Review: Adrian Gray: The 007 Conspiracy

Amelia Oakley 22 April 2016

Treading the fine line between stand-up and character comedy, Adrian Gray’s ‘truth theorist’ was pleasingly well-developed, and delivered some truly uproarious lines. However, whilst he was indulged by an obviously friendly and possibly tipsy audience, some of his jokes fell undeniably flat.

This was not, it should be noted, half-baked student stand-up. Gray is a seasoned former Footlight, and channelled this experience into a fully realised character – his creepy yet surprisingly charming conspiracy theorist alter-ego. Surprising depth of character was achieved, and it was certainly interesting to see portrayed an excitable, frustrated creeper so typical of the murky corners of the internet.

Yet this strength of character at times worked against Gray. Slow sequences of character driven jokes often felt more tragic than comedic, and especially towards the end a fairly depressing scene did not yield the release I was hoping for. A narrative arc in which his conspiracy theorist began to doubt his theory, before convincing himself of an even more absurd one, is bitingly truthful about the nature of the internet – yet failed to hit its comic notes and would perhaps be more effective as drama.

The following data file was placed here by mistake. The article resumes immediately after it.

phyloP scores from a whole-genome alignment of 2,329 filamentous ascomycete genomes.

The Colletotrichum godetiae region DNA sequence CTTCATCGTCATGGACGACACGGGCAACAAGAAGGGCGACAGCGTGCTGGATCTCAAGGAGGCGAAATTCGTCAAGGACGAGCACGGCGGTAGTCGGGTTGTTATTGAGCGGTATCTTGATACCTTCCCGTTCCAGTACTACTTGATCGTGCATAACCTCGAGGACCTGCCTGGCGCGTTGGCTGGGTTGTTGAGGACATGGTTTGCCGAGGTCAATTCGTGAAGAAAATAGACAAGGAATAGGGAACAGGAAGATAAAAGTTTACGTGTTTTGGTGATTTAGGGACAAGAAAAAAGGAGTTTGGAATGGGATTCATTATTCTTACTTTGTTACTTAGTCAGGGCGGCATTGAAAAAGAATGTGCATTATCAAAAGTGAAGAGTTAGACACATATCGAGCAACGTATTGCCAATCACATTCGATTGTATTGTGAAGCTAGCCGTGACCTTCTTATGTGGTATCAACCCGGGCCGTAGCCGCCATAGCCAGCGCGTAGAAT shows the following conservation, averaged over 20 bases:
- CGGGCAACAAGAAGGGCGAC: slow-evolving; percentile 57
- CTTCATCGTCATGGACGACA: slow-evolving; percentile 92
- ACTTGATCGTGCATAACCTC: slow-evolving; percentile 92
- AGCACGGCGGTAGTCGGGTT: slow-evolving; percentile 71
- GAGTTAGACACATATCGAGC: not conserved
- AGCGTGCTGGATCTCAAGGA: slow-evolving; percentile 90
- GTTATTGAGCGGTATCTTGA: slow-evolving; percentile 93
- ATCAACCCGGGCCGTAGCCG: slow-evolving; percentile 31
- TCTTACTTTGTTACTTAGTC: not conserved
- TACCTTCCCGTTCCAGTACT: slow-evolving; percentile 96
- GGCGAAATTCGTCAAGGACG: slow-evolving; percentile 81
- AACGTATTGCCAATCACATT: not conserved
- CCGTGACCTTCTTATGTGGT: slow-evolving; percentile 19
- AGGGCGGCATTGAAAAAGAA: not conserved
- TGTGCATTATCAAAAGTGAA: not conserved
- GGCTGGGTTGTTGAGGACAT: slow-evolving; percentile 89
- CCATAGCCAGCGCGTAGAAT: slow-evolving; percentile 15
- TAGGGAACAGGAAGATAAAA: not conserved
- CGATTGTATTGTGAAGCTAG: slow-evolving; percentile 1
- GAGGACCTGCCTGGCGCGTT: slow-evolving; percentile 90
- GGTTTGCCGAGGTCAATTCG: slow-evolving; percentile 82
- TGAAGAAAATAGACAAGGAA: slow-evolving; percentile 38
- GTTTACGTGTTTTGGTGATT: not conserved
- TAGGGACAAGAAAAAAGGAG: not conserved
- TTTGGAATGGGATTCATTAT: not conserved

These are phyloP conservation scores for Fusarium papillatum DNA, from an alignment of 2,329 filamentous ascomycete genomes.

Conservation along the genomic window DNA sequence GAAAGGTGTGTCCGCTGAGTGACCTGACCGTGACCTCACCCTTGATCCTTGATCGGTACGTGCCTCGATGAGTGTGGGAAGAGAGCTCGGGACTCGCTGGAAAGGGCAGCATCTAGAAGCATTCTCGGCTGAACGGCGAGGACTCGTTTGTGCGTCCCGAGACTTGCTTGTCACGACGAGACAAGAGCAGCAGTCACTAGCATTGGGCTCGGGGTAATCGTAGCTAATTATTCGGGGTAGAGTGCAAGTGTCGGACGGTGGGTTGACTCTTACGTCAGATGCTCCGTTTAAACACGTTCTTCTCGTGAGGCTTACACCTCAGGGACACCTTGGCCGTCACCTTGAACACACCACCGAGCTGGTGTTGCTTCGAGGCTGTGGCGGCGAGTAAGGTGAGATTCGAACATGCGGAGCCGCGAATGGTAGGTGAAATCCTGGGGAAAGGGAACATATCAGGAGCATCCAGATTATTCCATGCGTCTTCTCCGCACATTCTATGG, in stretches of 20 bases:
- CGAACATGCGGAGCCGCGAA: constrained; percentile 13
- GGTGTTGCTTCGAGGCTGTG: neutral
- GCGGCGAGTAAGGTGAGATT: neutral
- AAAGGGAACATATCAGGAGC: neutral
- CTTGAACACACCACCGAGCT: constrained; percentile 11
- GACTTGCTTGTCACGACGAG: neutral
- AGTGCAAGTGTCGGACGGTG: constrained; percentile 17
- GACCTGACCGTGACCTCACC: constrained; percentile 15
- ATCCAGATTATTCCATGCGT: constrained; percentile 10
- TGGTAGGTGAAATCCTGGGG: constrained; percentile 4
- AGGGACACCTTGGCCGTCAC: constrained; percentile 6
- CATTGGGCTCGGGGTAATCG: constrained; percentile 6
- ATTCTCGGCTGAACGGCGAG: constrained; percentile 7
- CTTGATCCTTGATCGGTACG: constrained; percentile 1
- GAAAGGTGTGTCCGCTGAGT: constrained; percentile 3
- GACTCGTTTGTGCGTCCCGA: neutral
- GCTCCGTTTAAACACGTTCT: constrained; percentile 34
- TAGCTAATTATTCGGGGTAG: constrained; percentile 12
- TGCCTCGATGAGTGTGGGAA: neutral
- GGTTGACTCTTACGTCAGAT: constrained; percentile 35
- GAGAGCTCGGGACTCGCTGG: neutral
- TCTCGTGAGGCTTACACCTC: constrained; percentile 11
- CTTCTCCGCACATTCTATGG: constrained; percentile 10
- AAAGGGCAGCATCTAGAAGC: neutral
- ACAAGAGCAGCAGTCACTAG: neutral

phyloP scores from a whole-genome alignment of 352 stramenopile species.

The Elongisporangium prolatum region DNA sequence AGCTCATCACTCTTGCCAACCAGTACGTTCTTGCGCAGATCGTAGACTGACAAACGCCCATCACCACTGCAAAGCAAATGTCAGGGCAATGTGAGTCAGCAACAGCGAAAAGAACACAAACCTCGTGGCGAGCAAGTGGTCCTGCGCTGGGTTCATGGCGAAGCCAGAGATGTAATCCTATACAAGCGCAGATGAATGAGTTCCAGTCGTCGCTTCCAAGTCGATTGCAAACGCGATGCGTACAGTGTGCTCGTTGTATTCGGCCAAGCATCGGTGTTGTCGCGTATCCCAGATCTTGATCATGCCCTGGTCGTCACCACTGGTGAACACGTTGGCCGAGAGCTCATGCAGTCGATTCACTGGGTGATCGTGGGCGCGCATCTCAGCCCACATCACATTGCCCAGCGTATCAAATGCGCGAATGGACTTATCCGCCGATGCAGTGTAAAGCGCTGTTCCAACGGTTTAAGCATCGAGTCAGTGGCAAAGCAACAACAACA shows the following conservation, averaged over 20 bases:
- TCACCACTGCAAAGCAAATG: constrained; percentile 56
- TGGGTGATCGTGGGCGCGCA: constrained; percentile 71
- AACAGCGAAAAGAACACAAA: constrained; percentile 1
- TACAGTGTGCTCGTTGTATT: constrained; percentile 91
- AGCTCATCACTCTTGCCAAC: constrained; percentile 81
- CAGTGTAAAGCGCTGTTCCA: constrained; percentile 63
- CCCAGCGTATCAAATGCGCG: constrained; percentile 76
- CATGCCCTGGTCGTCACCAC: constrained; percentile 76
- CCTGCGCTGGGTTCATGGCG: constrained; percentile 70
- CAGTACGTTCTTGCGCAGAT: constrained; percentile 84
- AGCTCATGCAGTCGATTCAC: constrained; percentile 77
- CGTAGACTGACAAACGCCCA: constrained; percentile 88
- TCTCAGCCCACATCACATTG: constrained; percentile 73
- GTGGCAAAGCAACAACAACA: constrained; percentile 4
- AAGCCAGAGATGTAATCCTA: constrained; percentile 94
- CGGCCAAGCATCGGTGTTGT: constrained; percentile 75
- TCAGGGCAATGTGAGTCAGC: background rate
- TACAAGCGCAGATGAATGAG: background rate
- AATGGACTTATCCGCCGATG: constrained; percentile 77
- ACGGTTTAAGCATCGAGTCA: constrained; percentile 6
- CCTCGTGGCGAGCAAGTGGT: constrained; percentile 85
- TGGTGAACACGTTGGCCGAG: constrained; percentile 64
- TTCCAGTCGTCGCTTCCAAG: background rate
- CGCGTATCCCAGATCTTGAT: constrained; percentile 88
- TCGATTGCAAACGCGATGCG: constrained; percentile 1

In contrast, by far the strongest moments were the rapid-fire gags involving swearing, James Bond’s penis and hilarious overreactions, which had me in stitches. This extravagant vulgarity was complemented nicely by Gray’s proficient use of physical theatre, throwing himself across the stage, and his mostly effective use of video. A recorded cast of characters, all with radically different versions of his theory, again spoke to the absurd nature of the internet, though with considerably more comic success.

The audience were certainly satisfied by Gray’s offering. An older crowd, whom I suspect knew Gray from the comedy scene, laughed consistently throughout. Perhaps helped by drinks from the bar (the smell of which permeated the theatre) the crowd buoyed Gray in his weaker moments, and it was hard not to join them in revelry.

Even such a jovial crowd could not always bring themselves to laugh at Gray’s slightly off-colour satire however. Jokes about women and ethnic minorities often lacked a punchline, and were hardly biting social commentary. While certainly not offensive, they sometimes seemed slightly pointless. This did not dampen the mood however, and I left with a smile on my face.

Overall, I enjoyed Gray’s performance, and with some finessing of the script his very convincing character could be a hit in Edinburgh.